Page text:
Obese Children’s Lifespans Likely To Be Shorter Than Parents’

Addiction in families can put a strain on relationships, but not all dependencies are related to drugs. Many individuals struggle with an addiction to food, and kids are often subject to obesity.

A new study has found that overweight kids have a heightened chance of developing conditions, such as diabetes, joint deterioration and high blood pressure. As a result, researchers believe that the upcoming generation will most likely have a shorter lifespan than their parents for the first time in history.

Research conducted by the Centers for Disease Control and Prevention (CDC) found that 80 percent of obese children between the ages of 10 and 15 continue to be overweight in their mid-twenties. Jessica Bartfield, an internal medicine and medical weight-loss specialist, said that genetics can play a role in obesity in children. However, environment and culture are also prevalent factors in weight.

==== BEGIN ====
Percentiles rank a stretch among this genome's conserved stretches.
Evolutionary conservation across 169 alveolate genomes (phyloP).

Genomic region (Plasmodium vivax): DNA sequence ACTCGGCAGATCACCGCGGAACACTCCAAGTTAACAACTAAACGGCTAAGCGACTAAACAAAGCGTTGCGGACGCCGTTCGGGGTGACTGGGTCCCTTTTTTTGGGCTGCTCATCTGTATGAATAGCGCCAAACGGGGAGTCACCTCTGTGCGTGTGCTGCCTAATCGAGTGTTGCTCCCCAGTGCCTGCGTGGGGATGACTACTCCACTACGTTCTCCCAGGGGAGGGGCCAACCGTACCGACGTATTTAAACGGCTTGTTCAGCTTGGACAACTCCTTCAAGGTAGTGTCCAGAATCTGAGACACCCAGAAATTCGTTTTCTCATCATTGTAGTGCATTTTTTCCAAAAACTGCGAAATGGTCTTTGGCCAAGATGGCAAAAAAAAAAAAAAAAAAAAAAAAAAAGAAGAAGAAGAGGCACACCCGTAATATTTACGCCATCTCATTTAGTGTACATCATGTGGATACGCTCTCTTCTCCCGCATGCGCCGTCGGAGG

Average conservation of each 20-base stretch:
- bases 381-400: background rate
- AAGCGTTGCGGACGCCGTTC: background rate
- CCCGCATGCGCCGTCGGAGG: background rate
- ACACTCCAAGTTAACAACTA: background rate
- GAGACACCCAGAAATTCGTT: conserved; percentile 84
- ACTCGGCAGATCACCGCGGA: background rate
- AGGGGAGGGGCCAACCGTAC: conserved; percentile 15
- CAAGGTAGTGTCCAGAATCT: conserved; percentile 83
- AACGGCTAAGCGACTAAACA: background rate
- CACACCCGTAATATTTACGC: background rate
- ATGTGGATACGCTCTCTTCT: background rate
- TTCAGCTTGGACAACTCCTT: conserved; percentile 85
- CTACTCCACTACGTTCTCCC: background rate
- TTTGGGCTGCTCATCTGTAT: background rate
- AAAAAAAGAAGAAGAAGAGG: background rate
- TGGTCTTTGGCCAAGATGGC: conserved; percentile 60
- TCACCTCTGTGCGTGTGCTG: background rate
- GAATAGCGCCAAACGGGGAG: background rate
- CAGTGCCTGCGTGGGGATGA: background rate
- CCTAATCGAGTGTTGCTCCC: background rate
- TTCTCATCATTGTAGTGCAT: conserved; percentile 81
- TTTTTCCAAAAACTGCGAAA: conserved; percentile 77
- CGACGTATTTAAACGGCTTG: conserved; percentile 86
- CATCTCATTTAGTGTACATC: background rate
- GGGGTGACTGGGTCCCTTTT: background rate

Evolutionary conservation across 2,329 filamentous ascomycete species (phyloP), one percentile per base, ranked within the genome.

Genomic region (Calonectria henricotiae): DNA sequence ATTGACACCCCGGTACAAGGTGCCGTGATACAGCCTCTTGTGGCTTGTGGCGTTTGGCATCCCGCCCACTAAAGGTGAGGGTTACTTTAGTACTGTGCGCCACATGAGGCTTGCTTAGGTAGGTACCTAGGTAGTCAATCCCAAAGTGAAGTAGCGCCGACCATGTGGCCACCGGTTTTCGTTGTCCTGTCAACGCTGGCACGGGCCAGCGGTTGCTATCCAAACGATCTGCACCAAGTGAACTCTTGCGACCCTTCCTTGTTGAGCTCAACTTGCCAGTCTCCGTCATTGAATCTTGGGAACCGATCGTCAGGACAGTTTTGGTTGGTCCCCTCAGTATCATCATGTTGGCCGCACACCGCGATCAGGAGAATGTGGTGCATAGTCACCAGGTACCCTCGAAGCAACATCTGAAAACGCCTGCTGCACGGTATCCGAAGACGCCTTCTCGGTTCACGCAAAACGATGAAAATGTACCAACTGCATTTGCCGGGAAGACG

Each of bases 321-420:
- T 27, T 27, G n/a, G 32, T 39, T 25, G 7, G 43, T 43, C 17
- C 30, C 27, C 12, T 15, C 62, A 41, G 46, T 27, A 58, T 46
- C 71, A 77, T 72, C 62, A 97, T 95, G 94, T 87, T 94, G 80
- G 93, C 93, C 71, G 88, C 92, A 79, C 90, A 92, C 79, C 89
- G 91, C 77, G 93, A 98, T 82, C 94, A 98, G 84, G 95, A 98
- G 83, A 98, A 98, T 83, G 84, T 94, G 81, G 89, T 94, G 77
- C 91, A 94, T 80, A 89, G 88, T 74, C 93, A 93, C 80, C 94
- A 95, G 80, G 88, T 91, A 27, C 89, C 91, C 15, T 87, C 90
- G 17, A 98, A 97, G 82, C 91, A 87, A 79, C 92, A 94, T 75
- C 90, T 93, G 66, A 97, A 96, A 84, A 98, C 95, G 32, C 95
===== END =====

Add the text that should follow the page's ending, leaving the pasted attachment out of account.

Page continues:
Bartfield adds that if one parent is obese, a child is 50 percent more likely to be obese as well. If both parents are overweight, the odds increase to 80 percent.

In 2009, the obesity rate among adults increased by more than 1 percent from 2007, according to the CDC. Rehabilitation facilities may be able to help address the issue of addiction in families.